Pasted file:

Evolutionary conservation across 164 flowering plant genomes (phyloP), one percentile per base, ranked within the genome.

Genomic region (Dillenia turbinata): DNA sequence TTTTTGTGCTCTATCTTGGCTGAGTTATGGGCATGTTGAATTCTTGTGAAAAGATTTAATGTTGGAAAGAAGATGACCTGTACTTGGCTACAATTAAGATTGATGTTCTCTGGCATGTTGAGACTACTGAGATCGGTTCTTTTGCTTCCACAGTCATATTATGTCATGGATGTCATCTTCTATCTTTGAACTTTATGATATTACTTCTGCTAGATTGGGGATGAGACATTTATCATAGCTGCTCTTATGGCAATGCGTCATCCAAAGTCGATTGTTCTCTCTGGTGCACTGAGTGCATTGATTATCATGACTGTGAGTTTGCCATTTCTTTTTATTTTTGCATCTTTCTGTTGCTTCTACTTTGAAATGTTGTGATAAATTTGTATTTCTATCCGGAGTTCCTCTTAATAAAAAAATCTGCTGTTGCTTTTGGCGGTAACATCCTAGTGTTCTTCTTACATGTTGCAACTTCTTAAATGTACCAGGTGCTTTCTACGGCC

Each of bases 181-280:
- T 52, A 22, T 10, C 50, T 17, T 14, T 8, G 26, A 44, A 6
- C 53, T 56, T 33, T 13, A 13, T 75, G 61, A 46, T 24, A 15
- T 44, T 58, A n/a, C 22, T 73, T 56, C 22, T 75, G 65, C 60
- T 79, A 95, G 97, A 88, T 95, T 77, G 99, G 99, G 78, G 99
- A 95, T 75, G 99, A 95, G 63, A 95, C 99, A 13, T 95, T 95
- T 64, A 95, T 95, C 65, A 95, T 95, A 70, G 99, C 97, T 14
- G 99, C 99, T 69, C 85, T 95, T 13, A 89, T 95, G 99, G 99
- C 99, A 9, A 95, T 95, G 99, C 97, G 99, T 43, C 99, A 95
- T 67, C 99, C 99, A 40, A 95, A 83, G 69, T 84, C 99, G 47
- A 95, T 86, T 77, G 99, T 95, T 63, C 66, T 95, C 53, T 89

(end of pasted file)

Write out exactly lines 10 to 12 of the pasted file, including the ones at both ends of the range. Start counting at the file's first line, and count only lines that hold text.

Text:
- G 99, C 99, T 69, C 85, T 95, T 13, A 89, T 95, G 99, G 99
- C 99, A 9, A 95, T 95, G 99, C 97, G 99, T 43, C 99, A 95
- T 67, C 99, C 99, A 40, A 95, A 83, G 69, T 84, C 99, G 47